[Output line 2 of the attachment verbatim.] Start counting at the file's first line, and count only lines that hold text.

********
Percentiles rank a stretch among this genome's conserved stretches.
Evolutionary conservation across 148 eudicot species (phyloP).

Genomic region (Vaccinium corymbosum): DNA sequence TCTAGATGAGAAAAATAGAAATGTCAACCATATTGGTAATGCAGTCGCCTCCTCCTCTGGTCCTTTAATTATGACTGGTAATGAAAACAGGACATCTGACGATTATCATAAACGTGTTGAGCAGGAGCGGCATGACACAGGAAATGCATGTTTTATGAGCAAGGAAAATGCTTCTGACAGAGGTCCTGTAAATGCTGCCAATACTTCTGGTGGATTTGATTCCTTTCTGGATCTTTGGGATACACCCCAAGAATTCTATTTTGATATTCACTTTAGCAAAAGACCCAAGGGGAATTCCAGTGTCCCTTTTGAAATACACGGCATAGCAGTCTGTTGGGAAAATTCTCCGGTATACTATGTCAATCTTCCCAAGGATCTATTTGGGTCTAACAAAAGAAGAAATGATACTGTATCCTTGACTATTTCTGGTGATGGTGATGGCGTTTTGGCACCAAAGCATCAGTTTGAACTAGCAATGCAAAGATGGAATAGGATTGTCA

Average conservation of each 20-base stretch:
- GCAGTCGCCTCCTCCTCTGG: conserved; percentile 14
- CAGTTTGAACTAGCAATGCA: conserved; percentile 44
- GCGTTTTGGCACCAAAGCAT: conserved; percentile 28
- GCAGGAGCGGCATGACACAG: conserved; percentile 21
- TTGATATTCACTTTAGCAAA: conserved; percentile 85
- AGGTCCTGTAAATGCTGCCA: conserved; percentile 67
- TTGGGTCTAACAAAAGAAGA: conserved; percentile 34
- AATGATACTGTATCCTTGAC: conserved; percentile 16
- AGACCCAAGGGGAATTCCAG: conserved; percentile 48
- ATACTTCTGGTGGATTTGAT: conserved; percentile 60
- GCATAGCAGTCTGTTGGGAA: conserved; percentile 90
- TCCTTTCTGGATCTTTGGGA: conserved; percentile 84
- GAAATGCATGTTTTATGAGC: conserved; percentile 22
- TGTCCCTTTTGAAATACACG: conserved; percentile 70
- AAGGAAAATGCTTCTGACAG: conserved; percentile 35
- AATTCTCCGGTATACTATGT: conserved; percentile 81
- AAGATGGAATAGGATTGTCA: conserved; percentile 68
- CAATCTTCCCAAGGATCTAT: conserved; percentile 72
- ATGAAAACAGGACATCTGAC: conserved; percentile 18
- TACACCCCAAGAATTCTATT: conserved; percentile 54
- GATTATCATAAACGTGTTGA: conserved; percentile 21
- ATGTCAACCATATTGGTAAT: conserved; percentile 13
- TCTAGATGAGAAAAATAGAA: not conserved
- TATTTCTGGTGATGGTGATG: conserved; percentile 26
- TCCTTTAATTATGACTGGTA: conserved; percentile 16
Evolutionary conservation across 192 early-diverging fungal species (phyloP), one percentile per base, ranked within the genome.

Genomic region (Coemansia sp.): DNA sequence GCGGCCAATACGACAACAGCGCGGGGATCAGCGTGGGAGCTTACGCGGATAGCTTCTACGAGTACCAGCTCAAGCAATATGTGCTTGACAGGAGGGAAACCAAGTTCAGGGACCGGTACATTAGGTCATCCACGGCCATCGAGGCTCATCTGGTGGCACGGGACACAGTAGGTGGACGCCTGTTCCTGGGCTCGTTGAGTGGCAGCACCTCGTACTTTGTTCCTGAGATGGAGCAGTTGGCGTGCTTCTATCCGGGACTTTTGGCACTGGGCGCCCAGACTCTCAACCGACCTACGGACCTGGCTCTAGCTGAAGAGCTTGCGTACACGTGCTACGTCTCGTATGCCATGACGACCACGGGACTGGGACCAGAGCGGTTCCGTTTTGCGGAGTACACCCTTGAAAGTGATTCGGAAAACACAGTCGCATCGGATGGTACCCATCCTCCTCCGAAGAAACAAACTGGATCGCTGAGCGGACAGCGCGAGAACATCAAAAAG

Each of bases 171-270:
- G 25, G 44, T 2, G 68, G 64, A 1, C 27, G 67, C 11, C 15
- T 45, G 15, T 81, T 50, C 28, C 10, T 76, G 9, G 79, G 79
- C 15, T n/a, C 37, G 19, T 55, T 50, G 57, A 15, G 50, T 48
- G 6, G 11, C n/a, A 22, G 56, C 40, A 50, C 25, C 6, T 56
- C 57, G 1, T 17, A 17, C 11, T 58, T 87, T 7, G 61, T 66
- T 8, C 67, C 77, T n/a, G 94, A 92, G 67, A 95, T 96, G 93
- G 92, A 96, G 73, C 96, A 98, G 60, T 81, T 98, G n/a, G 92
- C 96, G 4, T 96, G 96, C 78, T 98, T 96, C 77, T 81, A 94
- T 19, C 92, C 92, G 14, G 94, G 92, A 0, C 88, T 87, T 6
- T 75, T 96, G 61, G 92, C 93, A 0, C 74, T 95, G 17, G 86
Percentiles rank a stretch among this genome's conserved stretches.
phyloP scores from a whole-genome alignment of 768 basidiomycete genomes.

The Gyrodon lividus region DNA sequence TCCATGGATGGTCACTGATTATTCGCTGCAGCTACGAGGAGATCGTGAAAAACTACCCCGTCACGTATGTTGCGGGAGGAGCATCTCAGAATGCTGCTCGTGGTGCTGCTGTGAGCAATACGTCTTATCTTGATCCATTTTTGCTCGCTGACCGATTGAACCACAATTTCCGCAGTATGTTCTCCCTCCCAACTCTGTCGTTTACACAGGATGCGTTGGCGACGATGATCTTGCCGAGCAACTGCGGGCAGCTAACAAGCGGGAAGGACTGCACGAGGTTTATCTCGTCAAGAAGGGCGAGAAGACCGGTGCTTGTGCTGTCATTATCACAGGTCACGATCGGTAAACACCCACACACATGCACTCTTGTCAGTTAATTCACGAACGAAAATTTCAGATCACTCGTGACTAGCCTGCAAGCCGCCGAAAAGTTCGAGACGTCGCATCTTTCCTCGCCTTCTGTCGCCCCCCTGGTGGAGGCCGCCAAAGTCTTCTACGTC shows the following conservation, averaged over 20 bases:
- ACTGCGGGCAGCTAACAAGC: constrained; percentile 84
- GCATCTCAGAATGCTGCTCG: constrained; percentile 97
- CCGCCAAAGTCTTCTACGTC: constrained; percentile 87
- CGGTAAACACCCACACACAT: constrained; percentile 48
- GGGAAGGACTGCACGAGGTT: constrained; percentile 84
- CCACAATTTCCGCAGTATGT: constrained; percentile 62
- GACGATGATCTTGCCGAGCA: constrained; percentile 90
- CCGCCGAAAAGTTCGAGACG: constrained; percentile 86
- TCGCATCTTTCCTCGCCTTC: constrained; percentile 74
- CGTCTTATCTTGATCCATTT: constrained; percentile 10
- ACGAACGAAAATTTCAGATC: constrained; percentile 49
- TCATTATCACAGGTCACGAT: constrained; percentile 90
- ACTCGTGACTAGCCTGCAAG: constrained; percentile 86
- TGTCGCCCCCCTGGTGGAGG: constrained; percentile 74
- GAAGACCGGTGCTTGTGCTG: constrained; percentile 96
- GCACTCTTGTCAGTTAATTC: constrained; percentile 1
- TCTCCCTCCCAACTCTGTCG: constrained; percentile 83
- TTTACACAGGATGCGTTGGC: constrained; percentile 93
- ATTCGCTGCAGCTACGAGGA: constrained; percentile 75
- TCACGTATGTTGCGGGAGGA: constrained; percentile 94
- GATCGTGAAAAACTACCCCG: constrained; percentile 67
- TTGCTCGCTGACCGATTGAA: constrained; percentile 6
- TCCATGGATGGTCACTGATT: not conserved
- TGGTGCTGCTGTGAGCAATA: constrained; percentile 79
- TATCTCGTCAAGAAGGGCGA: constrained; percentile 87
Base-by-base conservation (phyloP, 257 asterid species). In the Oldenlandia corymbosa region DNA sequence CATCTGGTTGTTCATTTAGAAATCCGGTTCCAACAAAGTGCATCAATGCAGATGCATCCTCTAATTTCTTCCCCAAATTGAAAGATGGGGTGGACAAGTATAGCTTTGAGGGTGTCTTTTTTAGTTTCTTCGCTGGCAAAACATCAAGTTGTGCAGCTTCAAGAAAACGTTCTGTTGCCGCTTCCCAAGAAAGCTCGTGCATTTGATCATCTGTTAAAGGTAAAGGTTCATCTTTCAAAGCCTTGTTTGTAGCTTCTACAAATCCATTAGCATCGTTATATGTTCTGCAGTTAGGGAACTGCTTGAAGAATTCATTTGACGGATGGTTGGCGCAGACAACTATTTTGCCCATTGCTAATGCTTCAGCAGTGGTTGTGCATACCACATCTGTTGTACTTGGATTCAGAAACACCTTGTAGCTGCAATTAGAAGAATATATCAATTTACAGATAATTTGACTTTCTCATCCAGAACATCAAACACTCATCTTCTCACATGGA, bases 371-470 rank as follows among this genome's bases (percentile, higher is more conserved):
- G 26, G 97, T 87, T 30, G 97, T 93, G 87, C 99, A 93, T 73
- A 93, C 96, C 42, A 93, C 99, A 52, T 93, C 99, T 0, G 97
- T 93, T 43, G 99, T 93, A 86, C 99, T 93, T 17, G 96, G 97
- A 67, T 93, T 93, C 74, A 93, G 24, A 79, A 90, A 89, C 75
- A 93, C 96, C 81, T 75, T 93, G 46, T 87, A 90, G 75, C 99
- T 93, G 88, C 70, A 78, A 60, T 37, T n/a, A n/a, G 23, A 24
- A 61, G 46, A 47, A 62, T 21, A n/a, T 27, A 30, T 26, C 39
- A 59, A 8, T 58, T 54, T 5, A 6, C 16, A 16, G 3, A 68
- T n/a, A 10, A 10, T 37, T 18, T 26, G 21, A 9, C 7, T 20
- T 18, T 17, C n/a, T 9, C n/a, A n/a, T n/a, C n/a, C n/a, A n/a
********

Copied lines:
Evolutionary conservation across 148 eudicot species (phyloP).